If you consider yourself a social media participant, or soon-to-be participant, and wish to get the most out of your efforts, innRoad will be providing regular tips and tactics to help you achieve your goals.  We’ll be covering a variety of topics, including establishing a content calendar, crisis management and how to measure social media ROI.

Social media is a fun and powerful tool that can be leveraged to help generate awareness and ultimately revenue for your property.  Stay tuned for more social media tips from innRoad. In the meantime, tell us on our facebook page what has been your most successful social media campaign to date?

At innRoad, we provide independent hotel operators with our all-in-one, cloud-based property management software to help them enhance their daily operations and deliver first-class hospitality to their guests.

Our team, as well as our loyal customers, can easily speak about the ins and outs of our software.  However, we know that when it comes to understanding technology, there is often a learning curve for most people.  And now with “the cloud” regularly mentioned on TV and online, another layer of intrigue has been added to how technology really works.

To unfamiliar users, the cloud sounds like a mysterious place where information just floats around.  Because you cannot see, touch or feel it, there is a general curiosity about what it does and how it works.  Since innRoad relies on the cloud to deliver our software to customers, we wanted to take some time to answer some frequently asked questions, as well as explain why the cloud is such a great benefit to independent hotel operators.

To start, have you ever downloaded an app or song to your mobile phone or purchased a book on your tablet?  If so, then you’re already using the cloud.  Popular technology blog Mashable defines the cloud as, “A network of servers, and each server has a different function. Some servers use computing power to run applications or “deliver a service.”

What the cloud essentially does is remove the need to have special equipment or hardware so you can access and use software programs on your computer or other devices.  When you purchased a computer in the past, you most likely had to insert various disks to download software packages. Today, most software is either quickly downloaded from the cloud or you can simply login directly to begin performing your daily tasks.

With innRoad, hotel operators do not need any special hardware, disks or other equipment.  All the technology needed is stored within the cloud, so from day one, our customers simply login from their computer and begin managing their property easier, faster and more efficiently.

A question that everyone, both new and long-time users, asks is, how secure is the cloud?  In short, very secure.  As a partner to the hotel industry, we know that data security is a priority for owners and managers, so we take all the necessary steps to protect it.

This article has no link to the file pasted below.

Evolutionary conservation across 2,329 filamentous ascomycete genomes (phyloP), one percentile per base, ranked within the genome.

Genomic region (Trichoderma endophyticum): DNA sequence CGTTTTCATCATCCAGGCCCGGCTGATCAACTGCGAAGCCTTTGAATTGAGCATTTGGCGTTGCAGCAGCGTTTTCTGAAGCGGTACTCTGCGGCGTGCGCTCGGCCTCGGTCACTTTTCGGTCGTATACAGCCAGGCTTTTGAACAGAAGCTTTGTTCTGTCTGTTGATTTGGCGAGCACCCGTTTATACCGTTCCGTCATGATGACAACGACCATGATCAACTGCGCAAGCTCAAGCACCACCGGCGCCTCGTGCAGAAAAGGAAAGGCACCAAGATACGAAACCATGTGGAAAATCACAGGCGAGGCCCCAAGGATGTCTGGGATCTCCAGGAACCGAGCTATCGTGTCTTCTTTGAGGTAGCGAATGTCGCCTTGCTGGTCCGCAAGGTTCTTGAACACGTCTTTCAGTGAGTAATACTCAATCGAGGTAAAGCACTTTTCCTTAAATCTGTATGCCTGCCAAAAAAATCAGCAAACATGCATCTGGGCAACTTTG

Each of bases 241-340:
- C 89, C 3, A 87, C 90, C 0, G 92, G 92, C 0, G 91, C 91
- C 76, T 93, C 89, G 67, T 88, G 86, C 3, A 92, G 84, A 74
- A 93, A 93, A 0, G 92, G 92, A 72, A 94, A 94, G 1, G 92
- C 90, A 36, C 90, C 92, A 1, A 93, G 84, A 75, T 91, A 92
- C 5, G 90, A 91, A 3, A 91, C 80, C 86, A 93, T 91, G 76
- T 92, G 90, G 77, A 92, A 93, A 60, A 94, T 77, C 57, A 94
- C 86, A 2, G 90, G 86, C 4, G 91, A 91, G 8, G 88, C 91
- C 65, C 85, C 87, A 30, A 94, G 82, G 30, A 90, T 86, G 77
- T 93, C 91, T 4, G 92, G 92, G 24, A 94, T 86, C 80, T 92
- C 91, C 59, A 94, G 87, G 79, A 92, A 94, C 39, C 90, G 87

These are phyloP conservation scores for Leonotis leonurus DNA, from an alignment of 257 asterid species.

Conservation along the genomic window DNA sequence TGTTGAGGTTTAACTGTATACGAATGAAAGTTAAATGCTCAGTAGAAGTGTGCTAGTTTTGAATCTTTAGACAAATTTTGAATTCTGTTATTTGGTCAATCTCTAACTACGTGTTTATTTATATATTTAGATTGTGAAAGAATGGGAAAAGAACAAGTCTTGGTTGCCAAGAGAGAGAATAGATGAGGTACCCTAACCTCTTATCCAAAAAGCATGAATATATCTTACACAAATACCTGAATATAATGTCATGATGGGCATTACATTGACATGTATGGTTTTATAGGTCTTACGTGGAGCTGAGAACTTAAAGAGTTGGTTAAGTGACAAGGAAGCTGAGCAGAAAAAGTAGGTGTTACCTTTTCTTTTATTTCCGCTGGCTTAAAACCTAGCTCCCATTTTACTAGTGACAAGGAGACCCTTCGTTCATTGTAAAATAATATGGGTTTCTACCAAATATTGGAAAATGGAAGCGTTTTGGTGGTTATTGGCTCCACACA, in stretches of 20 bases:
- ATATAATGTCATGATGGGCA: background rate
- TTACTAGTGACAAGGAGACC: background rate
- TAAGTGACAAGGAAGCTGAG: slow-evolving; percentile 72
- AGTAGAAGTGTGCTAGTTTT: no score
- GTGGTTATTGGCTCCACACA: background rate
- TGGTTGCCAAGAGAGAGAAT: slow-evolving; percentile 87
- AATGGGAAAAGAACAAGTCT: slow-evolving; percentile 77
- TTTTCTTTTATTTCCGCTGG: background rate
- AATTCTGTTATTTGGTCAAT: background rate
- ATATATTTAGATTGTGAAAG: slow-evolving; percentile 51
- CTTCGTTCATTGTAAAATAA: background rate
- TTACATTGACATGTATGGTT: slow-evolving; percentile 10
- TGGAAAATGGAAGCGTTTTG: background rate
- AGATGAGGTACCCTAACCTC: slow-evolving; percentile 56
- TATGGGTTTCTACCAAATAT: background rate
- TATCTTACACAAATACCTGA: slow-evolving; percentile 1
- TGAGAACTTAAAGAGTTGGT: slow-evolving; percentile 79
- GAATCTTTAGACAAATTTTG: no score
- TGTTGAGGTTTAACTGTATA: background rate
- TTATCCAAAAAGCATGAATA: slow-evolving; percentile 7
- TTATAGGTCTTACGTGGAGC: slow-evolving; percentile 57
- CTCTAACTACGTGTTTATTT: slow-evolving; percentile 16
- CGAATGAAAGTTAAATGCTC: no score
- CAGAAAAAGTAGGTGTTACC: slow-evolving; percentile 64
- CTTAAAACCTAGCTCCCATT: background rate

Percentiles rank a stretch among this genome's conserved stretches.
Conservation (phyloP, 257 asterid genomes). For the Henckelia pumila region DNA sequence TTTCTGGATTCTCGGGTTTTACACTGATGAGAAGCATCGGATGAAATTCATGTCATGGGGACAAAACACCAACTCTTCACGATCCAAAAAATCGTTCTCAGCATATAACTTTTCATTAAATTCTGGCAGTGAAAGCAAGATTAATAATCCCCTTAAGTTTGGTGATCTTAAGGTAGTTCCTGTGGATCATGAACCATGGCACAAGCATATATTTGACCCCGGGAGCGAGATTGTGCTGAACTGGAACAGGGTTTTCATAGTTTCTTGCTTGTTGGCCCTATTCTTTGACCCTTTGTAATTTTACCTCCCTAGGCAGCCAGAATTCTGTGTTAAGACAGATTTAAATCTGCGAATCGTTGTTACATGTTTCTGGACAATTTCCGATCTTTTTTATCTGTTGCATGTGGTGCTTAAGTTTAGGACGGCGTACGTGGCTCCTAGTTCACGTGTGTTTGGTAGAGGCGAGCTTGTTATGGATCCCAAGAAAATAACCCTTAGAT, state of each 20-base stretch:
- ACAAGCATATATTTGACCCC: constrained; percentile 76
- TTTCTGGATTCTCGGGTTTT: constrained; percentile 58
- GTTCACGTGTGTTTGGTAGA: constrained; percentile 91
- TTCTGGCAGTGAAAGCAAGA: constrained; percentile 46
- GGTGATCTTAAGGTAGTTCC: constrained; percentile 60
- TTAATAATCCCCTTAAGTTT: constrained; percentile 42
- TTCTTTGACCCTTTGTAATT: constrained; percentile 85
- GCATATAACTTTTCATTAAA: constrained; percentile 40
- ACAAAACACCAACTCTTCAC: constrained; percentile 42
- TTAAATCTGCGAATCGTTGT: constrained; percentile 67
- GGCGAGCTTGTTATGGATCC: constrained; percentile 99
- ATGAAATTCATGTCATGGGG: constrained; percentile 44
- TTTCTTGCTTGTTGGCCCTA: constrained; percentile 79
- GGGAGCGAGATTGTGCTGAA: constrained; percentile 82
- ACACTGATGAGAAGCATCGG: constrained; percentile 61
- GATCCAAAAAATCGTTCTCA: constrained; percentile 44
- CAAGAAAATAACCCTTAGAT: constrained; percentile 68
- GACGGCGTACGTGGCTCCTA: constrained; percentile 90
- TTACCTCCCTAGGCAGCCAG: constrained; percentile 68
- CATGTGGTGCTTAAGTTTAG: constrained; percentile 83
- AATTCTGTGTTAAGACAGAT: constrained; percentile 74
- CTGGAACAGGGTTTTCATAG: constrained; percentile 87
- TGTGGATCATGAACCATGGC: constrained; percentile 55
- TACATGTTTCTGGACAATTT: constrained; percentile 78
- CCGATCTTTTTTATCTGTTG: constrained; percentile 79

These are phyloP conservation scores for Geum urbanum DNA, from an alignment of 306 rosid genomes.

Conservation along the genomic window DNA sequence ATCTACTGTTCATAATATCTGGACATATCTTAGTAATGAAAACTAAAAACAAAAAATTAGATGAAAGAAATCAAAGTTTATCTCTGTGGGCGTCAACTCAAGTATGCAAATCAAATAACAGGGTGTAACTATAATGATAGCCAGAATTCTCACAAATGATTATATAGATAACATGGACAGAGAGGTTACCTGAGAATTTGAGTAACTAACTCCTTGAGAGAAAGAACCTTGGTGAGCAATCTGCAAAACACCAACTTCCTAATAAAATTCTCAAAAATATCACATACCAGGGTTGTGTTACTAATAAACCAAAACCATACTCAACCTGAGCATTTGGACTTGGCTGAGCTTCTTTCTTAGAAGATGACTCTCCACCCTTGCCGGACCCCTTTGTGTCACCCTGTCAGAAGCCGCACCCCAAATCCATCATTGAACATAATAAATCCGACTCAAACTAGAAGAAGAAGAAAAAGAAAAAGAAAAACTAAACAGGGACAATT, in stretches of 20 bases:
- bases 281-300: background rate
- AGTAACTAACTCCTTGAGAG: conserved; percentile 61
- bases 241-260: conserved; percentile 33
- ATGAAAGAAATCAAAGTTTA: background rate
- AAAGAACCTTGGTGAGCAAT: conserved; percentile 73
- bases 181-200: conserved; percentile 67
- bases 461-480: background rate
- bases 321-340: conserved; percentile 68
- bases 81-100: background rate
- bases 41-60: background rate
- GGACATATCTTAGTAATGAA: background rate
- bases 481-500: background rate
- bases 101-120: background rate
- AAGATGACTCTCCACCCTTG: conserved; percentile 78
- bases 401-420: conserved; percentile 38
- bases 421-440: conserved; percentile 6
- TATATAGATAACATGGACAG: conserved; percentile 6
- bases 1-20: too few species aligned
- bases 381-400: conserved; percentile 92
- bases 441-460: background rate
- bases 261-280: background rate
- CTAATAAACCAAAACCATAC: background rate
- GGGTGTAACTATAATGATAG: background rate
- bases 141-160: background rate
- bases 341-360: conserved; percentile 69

Property data at innRoad is encrypted so it is safe while being transmitted and stored in the cloud.  We regularly backup data and store it in two separate technology centers, so our customers trust that it will not get lost.  And one hotel’s data will never get mixed with another’s while being stored on the cloud.  Your data will always and only be your data.

With the cloud’s cutting-edge technology and security features, it’s usually assumed that it’s unaffordable for independent hotel operators.  However, the reality is just the opposite.  Because the need for custom hardware and special equipment is eliminated, operating in the cloud provides a significant cost savings that we are able to pass along to our customers.  It’s a great benefit for all.

Hopefully this has helped you better understand what the cloud does and how it works.  More importantly, we hope that you are able to see how innRoad uses the cloud to benefit independent hotel operators and help them to deliver exceptional hospitality experiences to their guests.


At innRoad, we believe strongly that our industry is at a major inflection point in its technology and we’re intently focused on doing our part to lead the way forward. But as good stewards of the future and to understand where the industry is going, we need to first understand the past. So this week we’ll start by looking back at the history of hotel technology over the years in an attempt to do just that and follow-up in next week’s post to take it forward.

The History of Hotel Technology

From the beginning, it seems hotel technology has always been an afterthought. In fact, the very first systems to manage hotel inventory weren’t even built for hotels — the Global Distribution Systems (GDS) were originally built for managing airline reservations and only later adapted for hotel inventory. Then Online Travel Agencies (OTAs) sold airline tickets at the start, but now profit almost exclusively off hotels: in particular, independent hotels.

Even today’s Property Management Systems (PMSs) have outgrown their original purpose. The first PMS systems automated the posting of room charges and settled guest folios. Yes, refrigerator sized calculators. These legacy PMS systems have stubbornly held and even gained ground; they are sometimes referred to as the hotel’s central nervous system and or as “Guest Management Systems”.

… BUT DON’T FALL FOR IT. Ask yourself, how many hotel guests relish the opportunity to spend more time at the front desk?

…And Then Came the Internet

50% of all travel research today is done exclusively online, meaning no other source of information is even considered; full stop. “What about the other 50%?” stubborn laggards exclaim. While this 50% is ultimately consummated offline, even then most of this research is initiated online. The consumer shift to the internet has been consistent, thorough and perhaps most importantly, transformative.